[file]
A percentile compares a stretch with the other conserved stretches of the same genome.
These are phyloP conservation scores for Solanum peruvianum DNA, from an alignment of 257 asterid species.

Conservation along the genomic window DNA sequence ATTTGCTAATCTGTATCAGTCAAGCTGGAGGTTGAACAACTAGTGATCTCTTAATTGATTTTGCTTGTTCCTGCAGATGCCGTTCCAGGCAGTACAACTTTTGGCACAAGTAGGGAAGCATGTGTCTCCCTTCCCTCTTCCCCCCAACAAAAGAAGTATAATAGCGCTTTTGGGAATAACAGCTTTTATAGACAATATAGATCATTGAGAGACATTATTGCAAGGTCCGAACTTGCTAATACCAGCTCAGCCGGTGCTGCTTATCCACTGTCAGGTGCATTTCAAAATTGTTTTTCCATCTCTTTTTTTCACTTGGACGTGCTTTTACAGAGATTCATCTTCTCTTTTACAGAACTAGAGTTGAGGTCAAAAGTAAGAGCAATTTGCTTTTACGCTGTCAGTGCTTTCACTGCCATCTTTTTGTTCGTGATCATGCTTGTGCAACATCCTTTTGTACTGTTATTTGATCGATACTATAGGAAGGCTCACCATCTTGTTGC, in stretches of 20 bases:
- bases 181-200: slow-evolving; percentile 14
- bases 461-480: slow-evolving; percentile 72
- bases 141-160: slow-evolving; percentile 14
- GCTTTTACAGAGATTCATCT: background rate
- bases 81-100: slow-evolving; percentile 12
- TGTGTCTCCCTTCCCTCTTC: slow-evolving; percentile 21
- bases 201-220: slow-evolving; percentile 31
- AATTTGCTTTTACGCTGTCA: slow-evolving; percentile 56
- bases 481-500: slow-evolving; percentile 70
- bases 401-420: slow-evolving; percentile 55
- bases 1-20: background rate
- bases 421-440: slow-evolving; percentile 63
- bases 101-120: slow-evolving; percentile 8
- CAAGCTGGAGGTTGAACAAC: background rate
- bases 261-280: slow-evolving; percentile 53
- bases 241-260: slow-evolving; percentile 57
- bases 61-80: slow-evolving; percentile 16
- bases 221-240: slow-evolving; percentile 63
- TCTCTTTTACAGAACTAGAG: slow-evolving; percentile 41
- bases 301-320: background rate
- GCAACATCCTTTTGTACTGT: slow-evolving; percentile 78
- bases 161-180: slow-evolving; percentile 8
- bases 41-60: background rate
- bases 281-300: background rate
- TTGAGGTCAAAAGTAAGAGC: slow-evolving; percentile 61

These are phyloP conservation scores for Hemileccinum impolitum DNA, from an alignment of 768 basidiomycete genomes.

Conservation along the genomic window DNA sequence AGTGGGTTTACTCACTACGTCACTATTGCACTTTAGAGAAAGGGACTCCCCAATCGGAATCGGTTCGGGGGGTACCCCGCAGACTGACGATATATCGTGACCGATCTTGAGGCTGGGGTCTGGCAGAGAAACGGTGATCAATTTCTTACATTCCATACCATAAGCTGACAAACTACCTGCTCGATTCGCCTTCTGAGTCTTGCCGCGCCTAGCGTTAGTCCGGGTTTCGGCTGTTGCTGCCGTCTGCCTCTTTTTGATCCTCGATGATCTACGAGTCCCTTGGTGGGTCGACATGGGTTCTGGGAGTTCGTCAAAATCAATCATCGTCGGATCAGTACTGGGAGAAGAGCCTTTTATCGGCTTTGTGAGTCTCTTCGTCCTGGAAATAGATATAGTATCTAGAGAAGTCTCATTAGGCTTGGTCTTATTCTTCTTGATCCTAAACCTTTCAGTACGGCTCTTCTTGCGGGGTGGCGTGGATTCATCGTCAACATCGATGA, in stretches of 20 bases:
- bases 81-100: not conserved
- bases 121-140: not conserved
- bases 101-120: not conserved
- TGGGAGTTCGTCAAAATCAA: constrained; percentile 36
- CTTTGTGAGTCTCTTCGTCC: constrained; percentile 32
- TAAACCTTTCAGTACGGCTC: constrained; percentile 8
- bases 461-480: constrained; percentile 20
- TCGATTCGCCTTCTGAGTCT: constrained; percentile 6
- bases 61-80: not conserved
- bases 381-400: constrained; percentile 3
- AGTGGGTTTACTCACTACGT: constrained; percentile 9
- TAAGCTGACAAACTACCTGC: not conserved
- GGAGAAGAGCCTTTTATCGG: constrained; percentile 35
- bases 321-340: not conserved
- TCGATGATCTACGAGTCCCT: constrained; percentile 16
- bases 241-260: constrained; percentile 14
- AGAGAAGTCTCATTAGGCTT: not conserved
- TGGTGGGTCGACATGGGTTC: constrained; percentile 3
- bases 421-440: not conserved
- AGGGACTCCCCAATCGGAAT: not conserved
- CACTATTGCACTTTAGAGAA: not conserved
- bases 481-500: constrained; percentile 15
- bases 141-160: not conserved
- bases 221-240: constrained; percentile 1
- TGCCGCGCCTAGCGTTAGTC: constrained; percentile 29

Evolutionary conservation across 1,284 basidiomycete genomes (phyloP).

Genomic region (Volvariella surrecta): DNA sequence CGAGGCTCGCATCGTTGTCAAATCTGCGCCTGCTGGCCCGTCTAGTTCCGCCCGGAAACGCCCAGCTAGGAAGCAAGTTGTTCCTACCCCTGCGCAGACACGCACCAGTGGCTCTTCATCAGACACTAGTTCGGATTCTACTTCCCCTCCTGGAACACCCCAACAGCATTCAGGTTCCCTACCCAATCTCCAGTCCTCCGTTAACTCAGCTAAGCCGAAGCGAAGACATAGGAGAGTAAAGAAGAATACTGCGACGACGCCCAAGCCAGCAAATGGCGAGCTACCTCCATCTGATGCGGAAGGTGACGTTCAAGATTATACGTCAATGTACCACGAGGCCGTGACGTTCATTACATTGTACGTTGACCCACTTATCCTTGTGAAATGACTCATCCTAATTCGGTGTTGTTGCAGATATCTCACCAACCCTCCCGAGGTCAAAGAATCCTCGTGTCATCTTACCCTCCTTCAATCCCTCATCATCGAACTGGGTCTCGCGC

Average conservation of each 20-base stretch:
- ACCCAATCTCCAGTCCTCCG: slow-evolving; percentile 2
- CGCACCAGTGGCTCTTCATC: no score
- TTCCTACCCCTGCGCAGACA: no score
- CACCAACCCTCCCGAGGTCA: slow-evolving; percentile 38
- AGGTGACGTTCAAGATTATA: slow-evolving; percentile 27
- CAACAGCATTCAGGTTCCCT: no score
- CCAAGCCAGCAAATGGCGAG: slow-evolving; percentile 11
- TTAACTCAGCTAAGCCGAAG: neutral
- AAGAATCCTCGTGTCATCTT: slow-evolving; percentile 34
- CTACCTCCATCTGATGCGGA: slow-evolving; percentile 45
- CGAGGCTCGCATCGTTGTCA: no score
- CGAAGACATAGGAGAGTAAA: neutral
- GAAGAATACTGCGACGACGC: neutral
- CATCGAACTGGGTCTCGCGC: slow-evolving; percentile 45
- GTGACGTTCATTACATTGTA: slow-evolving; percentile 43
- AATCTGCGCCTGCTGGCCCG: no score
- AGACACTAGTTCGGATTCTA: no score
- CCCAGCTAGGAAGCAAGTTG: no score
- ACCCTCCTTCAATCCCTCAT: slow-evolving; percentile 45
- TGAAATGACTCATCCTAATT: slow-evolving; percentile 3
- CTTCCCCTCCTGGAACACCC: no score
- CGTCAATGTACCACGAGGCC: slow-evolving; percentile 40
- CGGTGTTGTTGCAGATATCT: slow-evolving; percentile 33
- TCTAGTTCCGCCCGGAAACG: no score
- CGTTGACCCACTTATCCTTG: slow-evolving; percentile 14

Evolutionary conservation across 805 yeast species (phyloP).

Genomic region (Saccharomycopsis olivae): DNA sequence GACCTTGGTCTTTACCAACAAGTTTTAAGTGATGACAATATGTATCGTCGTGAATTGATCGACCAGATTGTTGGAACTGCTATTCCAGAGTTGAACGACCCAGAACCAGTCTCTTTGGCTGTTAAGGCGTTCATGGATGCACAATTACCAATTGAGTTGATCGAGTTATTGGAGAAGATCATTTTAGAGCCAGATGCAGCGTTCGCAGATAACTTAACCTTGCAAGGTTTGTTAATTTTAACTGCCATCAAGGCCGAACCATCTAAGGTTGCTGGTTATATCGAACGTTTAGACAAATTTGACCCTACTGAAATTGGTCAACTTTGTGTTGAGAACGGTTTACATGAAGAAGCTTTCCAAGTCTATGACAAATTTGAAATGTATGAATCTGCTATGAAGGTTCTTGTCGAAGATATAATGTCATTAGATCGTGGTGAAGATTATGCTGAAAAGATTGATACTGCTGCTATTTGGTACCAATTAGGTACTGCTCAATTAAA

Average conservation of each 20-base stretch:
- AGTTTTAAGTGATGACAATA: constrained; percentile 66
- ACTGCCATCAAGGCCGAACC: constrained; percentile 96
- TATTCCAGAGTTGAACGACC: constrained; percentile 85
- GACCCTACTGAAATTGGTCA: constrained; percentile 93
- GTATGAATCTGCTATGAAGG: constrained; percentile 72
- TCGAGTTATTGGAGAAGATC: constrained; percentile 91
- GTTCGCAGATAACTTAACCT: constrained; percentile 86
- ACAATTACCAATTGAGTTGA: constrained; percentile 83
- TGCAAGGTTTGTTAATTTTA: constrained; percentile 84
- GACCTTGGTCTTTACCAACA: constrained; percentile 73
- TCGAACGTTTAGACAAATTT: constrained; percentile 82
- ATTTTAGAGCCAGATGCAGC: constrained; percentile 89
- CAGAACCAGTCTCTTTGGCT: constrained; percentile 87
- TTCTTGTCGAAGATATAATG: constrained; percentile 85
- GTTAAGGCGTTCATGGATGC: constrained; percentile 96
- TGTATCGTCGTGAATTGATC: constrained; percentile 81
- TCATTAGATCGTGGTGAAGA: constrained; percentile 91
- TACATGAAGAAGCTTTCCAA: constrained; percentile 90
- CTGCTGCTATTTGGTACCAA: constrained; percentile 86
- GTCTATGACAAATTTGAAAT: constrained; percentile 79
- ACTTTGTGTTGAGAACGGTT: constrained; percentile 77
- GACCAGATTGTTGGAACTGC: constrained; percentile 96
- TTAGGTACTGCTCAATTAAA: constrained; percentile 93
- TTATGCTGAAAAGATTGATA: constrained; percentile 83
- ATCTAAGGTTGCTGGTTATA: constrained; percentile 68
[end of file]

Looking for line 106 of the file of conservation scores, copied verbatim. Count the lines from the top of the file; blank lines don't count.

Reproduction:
- GTCTATGACAAATTTGAAAT: constrained; percentile 79